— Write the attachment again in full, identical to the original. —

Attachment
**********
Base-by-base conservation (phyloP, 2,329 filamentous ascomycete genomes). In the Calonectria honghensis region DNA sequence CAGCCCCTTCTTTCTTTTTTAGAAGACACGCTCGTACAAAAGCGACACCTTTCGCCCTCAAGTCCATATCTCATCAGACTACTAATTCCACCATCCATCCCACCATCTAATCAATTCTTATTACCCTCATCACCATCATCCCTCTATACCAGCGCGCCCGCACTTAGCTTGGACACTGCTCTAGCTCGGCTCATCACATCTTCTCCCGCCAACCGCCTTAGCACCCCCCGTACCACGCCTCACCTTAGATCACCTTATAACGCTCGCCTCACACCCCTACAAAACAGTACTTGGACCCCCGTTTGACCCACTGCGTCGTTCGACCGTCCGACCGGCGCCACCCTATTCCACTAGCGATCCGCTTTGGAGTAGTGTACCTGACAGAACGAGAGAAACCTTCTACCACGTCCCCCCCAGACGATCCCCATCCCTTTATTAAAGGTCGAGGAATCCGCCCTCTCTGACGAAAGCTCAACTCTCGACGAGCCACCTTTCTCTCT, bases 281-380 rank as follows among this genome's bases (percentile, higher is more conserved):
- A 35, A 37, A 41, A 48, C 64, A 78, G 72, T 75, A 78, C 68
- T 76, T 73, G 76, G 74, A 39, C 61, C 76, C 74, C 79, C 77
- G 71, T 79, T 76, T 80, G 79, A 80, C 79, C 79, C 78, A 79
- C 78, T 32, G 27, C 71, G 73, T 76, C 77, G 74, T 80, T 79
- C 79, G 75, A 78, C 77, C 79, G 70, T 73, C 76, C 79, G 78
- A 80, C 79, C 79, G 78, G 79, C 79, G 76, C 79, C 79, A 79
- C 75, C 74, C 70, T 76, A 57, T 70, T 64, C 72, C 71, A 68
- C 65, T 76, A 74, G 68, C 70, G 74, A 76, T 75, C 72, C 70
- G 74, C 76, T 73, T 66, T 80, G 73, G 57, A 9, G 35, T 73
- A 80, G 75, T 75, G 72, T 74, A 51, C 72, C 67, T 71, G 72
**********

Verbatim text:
Base-by-base conservation (phyloP, 2,329 filamentous ascomycete genomes). In the Calonectria honghensis region DNA sequence CAGCCCCTTCTTTCTTTTTTAGAAGACACGCTCGTACAAAAGCGACACCTTTCGCCCTCAAGTCCATATCTCATCAGACTACTAATTCCACCATCCATCCCACCATCTAATCAATTCTTATTACCCTCATCACCATCATCCCTCTATACCAGCGCGCCCGCACTTAGCTTGGACACTGCTCTAGCTCGGCTCATCACATCTTCTCCCGCCAACCGCCTTAGCACCCCCCGTACCACGCCTCACCTTAGATCACCTTATAACGCTCGCCTCACACCCCTACAAAACAGTACTTGGACCCCCGTTTGACCCACTGCGTCGTTCGACCGTCCGACCGGCGCCACCCTATTCCACTAGCGATCCGCTTTGGAGTAGTGTACCTGACAGAACGAGAGAAACCTTCTACCACGTCCCCCCCAGACGATCCCCATCCCTTTATTAAAGGTCGAGGAATCCGCCCTCTCTGACGAAAGCTCAACTCTCGACGAGCCACCTTTCTCTCT, bases 281-380 rank as follows among this genome's bases (percentile, higher is more conserved):
- A 35, A 37, A 41, A 48, C 64, A 78, G 72, T 75, A 78, C 68
- T 76, T 73, G 76, G 74, A 39, C 61, C 76, C 74, C 79, C 77
- G 71, T 79, T 76, T 80, G 79, A 80, C 79, C 79, C 78, A 79
- C 78, T 32, G 27, C 71, G 73, T 76, C 77, G 74, T 80, T 79
- C 79, G 75, A 78, C 77, C 79, G 70, T 73, C 76, C 79, G 78
- A 80, C 79, C 79, G 78, G 79, C 79, G 76, C 79, C 79, A 79
- C 75, C 74, C 70, T 76, A 57, T 70, T 64, C 72, C 71, A 68
- C 65, T 76, A 74, G 68, C 70, G 74, A 76, T 75, C 72, C 70
- G 74, C 76, T 73, T 66, T 80, G 73, G 57, A 9, G 35, T 73
- A 80, G 75, T 75, G 72, T 74, A 51, C 72, C 67, T 71, G 72